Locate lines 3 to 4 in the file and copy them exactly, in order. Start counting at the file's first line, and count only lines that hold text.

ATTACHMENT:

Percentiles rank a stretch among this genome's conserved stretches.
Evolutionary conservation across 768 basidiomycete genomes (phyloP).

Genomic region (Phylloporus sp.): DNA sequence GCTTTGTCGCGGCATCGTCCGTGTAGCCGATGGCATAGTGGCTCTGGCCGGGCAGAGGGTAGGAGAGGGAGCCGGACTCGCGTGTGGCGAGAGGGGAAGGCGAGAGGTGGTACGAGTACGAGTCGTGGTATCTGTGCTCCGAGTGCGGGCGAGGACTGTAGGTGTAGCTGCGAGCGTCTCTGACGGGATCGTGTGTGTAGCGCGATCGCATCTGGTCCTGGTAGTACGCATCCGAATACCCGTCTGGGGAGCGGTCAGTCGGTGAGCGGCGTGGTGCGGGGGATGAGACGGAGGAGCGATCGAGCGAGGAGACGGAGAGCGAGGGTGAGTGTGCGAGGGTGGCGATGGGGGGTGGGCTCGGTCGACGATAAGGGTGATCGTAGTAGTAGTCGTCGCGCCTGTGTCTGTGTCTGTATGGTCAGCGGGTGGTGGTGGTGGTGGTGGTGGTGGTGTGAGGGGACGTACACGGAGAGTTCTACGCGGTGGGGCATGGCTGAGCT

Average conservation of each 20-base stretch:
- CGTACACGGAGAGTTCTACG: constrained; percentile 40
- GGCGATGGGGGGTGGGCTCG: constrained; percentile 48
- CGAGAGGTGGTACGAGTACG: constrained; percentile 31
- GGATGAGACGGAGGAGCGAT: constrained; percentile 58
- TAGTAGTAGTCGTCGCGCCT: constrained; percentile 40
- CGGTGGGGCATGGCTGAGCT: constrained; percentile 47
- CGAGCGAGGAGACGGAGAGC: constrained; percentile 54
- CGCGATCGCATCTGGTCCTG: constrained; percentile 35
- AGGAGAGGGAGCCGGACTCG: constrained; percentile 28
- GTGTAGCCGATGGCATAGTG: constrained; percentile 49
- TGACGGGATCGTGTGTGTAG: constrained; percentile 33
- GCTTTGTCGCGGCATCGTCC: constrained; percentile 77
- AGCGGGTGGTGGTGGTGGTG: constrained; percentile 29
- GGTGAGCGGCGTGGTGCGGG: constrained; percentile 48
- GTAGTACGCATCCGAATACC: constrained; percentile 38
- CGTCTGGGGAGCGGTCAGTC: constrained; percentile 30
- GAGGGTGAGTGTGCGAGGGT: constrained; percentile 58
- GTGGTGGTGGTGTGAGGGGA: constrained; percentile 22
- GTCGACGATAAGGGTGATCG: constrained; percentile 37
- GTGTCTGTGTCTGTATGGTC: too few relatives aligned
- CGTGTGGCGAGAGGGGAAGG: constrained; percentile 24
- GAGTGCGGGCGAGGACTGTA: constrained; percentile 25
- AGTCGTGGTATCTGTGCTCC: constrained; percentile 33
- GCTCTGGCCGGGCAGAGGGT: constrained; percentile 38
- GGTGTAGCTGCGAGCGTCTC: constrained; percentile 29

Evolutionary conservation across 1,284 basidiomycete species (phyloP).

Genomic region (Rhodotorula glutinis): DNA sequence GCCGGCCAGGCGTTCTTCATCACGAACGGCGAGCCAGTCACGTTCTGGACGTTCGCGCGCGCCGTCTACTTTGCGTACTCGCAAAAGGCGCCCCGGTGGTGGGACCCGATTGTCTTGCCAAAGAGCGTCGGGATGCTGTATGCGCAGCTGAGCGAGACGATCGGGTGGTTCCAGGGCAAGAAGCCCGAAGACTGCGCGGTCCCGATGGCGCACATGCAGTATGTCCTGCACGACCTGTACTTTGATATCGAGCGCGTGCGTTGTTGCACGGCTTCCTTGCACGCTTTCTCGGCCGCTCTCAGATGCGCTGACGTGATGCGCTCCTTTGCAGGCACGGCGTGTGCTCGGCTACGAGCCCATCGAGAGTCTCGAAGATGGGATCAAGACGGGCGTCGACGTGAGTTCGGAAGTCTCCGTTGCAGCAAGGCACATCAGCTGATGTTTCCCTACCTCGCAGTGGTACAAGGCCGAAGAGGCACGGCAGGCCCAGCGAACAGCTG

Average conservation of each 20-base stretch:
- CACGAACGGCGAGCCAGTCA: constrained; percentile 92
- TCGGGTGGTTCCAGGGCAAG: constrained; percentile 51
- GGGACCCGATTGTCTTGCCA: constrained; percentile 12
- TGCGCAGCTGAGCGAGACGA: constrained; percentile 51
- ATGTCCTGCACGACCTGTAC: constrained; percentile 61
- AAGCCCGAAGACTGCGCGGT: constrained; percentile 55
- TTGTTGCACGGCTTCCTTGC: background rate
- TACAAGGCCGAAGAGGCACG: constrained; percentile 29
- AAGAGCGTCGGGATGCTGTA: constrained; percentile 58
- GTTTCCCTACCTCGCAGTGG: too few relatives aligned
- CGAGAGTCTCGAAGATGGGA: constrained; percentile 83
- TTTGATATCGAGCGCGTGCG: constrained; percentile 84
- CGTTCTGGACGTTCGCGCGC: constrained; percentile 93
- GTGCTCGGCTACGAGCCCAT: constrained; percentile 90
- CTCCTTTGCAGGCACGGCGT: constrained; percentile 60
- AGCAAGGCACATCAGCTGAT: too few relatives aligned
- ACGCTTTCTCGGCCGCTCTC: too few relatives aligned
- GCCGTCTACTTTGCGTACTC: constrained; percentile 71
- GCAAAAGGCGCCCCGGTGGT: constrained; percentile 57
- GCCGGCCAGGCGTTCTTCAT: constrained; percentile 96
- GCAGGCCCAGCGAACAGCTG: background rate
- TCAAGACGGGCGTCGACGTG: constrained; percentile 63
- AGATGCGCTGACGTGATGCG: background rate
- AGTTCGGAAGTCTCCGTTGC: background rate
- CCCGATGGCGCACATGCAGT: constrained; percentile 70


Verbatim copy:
Genomic region (Phylloporus sp.): DNA sequence GCTTTGTCGCGGCATCGTCCGTGTAGCCGATGGCATAGTGGCTCTGGCCGGGCAGAGGGTAGGAGAGGGAGCCGGACTCGCGTGTGGCGAGAGGGGAAGGCGAGAGGTGGTACGAGTACGAGTCGTGGTATCTGTGCTCCGAGTGCGGGCGAGGACTGTAGGTGTAGCTGCGAGCGTCTCTGACGGGATCGTGTGTGTAGCGCGATCGCATCTGGTCCTGGTAGTACGCATCCGAATACCCGTCTGGGGAGCGGTCAGTCGGTGAGCGGCGTGGTGCGGGGGATGAGACGGAGGAGCGATCGAGCGAGGAGACGGAGAGCGAGGGTGAGTGTGCGAGGGTGGCGATGGGGGGTGGGCTCGGTCGACGATAAGGGTGATCGTAGTAGTAGTCGTCGCGCCTGTGTCTGTGTCTGTATGGTCAGCGGGTGGTGGTGGTGGTGGTGGTGGTGGTGTGAGGGGACGTACACGGAGAGTTCTACGCGGTGGGGCATGGCTGAGCT

Average conservation of each 20-base stretch: